Bone Level vs Tissue Level
One of the huge privileges of being an ITI fellow is having an invitation to attend a fellows meeting once a year, where issues around implant dentistry are discussed within a closed group.
At the ITI fellows meeting this year in Crawley for the UK and Ireland section, there was a discussion around the use of bone level vs tissue level implants. This was provided by Steve Barter and Shakeel Shadad and was based loosely on a study club they jointly provided.
This is a debate that has raged for years, ever since I became involved with the ITI dental implant system in 1998. The debate generally goes along these lines:
“Bone Level Guy” – you can’t place tissue level implants because the silver collar shows and they are not an aesthetic restoration.
“Tissue Level Guy” – bone level guy doesn’t know how to place tissue level implants.
“Sales Guys” – bone level implants are by far the best implant to use because they are much more aesthetically pleasing.
I had no understanding of this principle when I started using the Straumann dental implant system but I tried to follow the principles that I had read about associated with the system and in general terms in achieved some pretty good results. I had more than my fair share of tissue level implants where the tissue level collar was visible in aesthetic cases but on retrospection now and looking at the photographs of these cases… the implants were in the wrong place!!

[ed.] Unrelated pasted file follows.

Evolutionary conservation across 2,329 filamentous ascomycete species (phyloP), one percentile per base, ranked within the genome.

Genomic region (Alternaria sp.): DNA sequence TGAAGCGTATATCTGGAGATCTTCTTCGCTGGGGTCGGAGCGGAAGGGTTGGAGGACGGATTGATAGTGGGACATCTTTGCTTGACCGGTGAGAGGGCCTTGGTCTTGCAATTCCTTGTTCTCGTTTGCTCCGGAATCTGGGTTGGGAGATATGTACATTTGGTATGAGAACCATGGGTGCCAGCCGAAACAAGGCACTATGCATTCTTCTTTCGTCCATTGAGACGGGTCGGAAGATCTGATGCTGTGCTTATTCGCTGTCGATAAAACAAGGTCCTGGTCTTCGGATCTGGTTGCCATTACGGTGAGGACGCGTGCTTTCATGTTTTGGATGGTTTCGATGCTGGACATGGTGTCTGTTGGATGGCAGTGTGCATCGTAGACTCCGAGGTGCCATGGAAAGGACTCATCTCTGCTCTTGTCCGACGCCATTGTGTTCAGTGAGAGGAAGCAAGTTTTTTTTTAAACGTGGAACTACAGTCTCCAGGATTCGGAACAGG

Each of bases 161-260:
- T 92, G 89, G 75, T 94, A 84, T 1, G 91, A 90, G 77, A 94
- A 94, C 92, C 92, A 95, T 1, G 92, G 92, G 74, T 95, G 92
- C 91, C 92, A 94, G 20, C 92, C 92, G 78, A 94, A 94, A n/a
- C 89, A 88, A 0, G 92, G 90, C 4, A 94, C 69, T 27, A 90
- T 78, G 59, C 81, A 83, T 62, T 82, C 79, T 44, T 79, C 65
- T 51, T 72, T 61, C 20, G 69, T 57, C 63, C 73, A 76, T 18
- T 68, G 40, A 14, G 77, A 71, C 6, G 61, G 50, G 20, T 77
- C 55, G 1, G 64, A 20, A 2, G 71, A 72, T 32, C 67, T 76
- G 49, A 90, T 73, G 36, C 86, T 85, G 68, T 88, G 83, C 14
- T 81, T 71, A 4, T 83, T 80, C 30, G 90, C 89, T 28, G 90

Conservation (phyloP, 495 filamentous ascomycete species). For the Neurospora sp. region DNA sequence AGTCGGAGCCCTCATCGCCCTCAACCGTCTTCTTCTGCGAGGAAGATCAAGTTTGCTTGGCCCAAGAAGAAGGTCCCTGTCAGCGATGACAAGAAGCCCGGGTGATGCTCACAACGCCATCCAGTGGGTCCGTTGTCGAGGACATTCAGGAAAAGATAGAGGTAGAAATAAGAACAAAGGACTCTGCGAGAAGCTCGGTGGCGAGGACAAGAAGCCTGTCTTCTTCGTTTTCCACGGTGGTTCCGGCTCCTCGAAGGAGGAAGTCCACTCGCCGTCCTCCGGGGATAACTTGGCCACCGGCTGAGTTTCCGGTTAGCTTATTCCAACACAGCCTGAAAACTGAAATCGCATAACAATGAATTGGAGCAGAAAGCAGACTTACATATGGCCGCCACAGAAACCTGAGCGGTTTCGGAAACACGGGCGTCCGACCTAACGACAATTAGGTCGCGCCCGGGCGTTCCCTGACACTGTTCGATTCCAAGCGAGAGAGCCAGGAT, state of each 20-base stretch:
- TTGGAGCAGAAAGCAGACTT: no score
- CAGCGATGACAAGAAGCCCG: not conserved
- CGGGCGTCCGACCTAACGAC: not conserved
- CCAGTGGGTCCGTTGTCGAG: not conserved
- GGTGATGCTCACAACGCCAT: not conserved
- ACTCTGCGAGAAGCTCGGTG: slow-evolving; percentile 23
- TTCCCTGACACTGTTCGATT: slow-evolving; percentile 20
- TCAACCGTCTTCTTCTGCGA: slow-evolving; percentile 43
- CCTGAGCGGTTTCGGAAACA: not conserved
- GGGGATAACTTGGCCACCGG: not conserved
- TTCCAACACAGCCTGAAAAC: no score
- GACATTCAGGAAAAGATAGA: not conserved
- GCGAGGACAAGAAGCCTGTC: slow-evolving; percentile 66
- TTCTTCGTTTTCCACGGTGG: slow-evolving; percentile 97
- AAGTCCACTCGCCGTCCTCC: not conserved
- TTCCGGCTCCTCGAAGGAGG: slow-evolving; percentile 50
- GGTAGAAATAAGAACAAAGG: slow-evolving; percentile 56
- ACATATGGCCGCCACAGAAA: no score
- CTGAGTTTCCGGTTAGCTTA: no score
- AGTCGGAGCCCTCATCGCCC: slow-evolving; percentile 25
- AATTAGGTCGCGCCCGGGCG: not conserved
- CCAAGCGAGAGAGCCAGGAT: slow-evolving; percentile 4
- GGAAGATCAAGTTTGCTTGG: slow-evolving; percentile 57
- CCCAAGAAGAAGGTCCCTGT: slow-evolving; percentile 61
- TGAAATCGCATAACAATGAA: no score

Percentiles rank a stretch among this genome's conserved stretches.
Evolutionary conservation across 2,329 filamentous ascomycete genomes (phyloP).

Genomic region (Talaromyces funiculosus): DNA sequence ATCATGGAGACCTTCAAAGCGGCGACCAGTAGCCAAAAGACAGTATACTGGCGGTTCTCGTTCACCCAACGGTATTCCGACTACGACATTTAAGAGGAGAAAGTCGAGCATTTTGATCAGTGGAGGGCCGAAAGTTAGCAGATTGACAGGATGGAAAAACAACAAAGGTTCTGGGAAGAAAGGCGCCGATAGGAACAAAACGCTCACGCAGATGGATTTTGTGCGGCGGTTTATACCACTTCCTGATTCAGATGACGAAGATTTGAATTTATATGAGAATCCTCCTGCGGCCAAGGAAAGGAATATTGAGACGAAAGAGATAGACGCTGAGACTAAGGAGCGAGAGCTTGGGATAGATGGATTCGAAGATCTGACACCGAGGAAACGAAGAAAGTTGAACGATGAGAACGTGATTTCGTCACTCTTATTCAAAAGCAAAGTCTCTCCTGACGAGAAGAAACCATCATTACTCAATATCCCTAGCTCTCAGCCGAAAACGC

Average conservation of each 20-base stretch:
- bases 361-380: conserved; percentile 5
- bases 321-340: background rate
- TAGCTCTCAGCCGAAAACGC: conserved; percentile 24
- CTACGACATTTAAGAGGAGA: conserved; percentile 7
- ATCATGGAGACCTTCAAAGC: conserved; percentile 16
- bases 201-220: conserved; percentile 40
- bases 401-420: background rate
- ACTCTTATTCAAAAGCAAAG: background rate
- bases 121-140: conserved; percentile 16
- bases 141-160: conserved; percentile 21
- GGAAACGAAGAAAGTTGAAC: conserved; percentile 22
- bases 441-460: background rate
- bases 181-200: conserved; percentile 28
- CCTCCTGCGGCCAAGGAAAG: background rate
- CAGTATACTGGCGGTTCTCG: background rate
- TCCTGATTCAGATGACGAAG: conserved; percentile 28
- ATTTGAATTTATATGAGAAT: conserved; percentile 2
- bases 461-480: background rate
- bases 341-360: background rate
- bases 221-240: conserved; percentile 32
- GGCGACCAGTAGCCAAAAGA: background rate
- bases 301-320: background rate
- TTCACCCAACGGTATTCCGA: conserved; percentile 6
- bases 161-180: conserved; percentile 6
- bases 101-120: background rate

I have recently been introduced to a new principle from Colin Burns and Shakeel Shadad and this is the principle of collared and collarless implants instead of bone level vs tissue level.
If you describe an implant as a bone level implant, this encourages people to place the implant at the level of the bone. This is in the wrong place!!
If you do provide a restoratively driven solution and place a dental implant in the appropriate restorative position then the outcomes are excellent regardless of whether the implant has a collar or not. What most people forget is that there is a restorative space above a “bone level” implant of approximately 2mm where the abutment must sit. This is effectively the collar on an implant.
This principle was presented clearly and beautifully by the 2 speakers at the fellows meeting, but more importantly than this, Shakeel Shadad, who was formally an Astra user showed historical data going back 6 years which has convinced him never to use a “bone level” implant in the aesthetic region.
The quality of his cases was absolutely fabulous and the data is backed up by cross sectional CBCT scans showing the position of the bone around collared and collarless implants following that time. It just might be that another change in implant dentistry is coming, when people see the huge advantage of placing collared implants in the anterior maxilla.